shock ejection. Alvarez, Claeys & Kieffer (1995) argued similarly that shocked crystalline quartz from the Chicxulub crater found as
far as 10 000 km away is evidence of debris riding with the vapour plume, because ejection at the 7-8 km/s speed necessary to reach such
distances would have melted the quartz.

Metre-sized pieces of spall could not penetrate individually an atmosphere of density ~10 000 kg/m2, comparable to early Martian or
present terrestrial atmospheres, as Mileikowski et al. (2000) supposed, for such metre-sized rocks would need impossibly high
initial speeds in order to push aside several times their own mass of air.

We pointed out that Jay Melosh in his book (1988) did acknowledge that the sheer bulk of ejecta could far exceed the mass of the
atmospheric cone blown out by the plume. Some workers have speculated that the ejecta might escape up the hole punched by the
incoming impacter, but this is a trivial fraction of the air cone  blown out in a Chicxulub-sized impact.

People need to recognise that plume-ejection rather than impact ejection is the main mechanism for projecting planetary material into
space. This has substantial implications for the amounts of ejecta, for the sizes of ejecta (including plenty of smaller fragments and
soils) and for the viability of biomaterial within the ejecta.

The terrestrial atmosphere quenching of the ejection to space can be related to the minimum crater size (with some dependence on impact
speed). We estimated (Wallis and Wickramasinghe 1995) the minimum size as ~75km (for 55km/s impact) from the Melosh-Vickery approach.
This value is consistent with the 180km Chicxulub crater.

Even if the size is out by a factor two, impacts predicted from the short period comets and near-Earth asteroids of around 1 km radius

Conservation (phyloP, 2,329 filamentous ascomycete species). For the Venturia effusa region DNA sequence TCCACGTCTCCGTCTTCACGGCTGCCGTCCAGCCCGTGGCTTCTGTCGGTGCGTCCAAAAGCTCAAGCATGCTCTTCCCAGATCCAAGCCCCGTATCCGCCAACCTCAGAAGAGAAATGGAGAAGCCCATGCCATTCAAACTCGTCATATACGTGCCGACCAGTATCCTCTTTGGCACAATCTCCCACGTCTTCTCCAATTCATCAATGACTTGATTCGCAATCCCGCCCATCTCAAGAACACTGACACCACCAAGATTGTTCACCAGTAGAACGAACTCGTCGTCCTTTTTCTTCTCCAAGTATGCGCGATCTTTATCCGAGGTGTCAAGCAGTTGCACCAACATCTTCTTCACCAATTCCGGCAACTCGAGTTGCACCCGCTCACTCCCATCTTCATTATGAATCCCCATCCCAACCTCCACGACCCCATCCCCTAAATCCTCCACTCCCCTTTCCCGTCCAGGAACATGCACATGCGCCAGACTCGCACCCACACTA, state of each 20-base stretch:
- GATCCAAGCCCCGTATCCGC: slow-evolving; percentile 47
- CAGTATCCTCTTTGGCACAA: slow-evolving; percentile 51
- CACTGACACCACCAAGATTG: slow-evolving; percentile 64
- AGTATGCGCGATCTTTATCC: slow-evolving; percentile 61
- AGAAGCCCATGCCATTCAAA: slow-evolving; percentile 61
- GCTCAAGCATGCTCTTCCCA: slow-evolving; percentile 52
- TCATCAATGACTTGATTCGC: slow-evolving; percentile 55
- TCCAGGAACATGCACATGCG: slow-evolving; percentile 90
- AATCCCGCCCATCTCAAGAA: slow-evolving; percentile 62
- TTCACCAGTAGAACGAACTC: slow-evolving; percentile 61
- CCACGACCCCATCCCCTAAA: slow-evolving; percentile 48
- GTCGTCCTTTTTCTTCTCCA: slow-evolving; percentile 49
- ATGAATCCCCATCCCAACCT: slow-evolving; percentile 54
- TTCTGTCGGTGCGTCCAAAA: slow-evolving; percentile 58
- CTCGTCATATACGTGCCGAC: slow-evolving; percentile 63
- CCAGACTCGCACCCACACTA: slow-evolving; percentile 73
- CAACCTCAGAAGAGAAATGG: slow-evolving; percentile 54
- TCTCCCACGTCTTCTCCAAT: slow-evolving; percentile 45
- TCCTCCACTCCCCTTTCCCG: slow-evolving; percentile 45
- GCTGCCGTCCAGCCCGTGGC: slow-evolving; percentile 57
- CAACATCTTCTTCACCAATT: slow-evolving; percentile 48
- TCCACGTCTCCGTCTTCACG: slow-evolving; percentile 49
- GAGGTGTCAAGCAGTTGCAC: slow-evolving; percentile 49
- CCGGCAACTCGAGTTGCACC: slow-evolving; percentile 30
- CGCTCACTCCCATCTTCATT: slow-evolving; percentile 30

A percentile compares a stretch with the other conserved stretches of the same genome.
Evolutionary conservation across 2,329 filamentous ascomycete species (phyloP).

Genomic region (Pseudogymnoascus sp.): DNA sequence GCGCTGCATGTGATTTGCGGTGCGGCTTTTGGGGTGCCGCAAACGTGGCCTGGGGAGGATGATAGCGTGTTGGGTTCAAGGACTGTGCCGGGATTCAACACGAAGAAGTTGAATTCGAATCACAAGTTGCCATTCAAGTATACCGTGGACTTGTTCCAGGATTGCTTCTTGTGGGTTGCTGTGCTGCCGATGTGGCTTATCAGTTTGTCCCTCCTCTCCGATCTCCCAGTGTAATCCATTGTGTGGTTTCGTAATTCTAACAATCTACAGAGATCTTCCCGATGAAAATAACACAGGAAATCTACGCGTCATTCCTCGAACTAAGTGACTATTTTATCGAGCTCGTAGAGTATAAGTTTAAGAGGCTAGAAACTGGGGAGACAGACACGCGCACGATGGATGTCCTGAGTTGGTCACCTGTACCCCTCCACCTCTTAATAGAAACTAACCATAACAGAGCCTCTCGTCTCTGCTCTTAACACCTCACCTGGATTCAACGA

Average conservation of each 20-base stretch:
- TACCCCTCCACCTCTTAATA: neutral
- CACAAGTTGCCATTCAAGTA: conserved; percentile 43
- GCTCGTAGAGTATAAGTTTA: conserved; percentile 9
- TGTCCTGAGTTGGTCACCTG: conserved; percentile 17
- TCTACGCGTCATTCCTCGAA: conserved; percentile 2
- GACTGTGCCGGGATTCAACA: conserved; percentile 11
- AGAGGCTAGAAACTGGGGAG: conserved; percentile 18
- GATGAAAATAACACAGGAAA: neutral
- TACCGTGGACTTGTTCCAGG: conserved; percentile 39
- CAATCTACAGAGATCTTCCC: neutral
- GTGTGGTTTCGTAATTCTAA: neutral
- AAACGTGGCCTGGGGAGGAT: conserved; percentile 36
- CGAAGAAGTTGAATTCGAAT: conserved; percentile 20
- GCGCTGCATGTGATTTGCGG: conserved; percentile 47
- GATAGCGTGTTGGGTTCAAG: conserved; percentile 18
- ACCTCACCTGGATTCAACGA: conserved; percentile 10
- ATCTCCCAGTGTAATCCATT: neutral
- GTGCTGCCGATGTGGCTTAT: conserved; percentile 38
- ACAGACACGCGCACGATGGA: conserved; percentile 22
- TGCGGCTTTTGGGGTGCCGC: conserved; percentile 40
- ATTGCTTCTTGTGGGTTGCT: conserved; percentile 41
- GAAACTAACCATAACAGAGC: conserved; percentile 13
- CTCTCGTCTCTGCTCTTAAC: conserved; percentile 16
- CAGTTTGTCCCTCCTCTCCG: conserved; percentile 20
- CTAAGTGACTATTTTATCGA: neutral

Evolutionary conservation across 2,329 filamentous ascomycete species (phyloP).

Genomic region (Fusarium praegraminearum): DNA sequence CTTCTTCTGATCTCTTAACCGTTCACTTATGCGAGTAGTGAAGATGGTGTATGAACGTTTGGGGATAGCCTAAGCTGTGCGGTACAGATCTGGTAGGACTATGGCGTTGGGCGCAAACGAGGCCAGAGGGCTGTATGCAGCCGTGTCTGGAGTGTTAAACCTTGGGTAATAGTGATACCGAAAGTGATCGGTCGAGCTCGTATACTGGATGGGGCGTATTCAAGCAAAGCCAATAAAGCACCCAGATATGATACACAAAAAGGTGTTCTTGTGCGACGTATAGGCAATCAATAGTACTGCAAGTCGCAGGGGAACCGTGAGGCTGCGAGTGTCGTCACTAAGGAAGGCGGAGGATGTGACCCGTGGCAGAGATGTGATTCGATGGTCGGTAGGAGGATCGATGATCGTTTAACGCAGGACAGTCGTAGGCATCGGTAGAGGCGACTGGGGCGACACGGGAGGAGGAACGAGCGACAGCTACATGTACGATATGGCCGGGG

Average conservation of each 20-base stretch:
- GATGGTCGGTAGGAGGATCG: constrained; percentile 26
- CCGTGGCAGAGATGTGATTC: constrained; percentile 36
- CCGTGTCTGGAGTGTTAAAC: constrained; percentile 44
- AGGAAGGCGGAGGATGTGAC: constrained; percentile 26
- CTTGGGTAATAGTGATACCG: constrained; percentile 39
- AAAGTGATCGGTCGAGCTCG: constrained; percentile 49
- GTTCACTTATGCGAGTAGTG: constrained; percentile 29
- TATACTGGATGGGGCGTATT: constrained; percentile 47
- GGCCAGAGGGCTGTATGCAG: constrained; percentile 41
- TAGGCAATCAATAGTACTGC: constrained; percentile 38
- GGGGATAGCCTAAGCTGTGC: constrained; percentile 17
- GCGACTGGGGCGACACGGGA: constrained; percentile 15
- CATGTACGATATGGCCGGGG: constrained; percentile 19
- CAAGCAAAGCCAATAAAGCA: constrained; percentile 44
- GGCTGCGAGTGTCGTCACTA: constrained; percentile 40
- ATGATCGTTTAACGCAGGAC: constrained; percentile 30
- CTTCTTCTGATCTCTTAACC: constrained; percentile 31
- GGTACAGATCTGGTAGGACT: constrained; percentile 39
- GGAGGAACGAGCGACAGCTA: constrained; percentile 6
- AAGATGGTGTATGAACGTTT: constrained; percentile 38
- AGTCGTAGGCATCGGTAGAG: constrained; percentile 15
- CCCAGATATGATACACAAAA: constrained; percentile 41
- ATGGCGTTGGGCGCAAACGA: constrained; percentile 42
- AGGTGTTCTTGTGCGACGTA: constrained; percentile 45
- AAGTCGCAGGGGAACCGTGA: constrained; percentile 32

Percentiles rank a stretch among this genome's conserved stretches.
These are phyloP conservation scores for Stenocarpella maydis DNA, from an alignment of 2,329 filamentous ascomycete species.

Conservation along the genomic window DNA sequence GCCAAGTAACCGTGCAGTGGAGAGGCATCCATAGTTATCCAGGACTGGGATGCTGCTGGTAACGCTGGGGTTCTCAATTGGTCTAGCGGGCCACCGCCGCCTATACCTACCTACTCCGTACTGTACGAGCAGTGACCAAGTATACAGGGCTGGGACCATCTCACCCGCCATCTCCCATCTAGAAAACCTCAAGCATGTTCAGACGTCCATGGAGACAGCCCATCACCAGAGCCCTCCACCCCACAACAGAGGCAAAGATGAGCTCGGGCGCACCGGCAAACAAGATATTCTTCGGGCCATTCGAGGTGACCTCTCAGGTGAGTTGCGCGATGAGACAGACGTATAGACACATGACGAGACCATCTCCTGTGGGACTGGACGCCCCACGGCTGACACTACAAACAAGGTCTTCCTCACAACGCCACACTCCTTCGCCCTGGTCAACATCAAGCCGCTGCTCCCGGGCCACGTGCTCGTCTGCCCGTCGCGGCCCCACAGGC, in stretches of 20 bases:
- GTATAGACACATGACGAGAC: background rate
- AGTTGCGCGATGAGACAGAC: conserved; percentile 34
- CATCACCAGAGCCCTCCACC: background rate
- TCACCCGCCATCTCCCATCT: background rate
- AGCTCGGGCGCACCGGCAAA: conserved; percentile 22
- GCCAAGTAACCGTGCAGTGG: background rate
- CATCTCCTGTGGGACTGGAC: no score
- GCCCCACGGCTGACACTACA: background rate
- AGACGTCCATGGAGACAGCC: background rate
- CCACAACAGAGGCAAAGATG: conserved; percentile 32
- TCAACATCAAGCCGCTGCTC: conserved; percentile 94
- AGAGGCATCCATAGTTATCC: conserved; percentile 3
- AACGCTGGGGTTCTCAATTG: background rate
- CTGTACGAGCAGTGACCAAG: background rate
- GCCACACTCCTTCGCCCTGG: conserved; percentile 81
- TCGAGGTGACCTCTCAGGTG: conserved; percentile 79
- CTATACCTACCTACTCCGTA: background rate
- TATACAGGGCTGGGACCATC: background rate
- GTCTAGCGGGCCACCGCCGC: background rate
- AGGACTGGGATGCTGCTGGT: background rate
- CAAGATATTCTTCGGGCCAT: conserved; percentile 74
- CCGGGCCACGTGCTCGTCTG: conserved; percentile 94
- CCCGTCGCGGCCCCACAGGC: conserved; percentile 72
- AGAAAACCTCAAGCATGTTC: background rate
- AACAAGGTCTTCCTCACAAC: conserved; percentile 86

(Napier) are too small (and too low speed) to give plume ejection from the Earth - Napier's 50-60 km/s impacts from Halley-type and
long period comets (3-6 predicted per 10 Myr) remain as possibles. Since craters are ~20 times the size of such impacters, the 75km
minimum crater size for plume-ejection gives a cut-off of about 4km diameter impacter. With uncertainty to a factor two - to a factor
four in ejection frequency - improved estimates of this cut-off would be welcome.

Alvarez W., Claeys P., Kieffer S. W., 1995, Sci, 269, 930
Melosh H. J., 1989, Impact Cratering: a Geologic Process. Oxford Univ. Press, New York,
Mileikowski C. et al., 2000, Icarus, 145, 391
Napier W. M., MNRAS 348(1) 46-51, 2004
Wallis M. K. and Wickramasinghe N. C., Earth Planet Sci. Lett. 130, 69-73, 1995
Wallis M. K. and Wickramasinghe N. C., MNRAS 348(1) 52-61, 2004

Max Wallis
Cardiff Centre for Astrobiology tel. 029 2087 6436
2 North Road fax 029 2087 6424
Cardiff University CF10 2DY

c2004 CCNet
20 Mar 1999: ABC Radio Science Show had a report on Queensland research into nanobacteria (nanobes). The discovery was made by Dr Philippa Uwins. The findings have implications for:

News (latest at bottom)

Impacts, hot springs and the origin of life

Many more extremophile links at NAI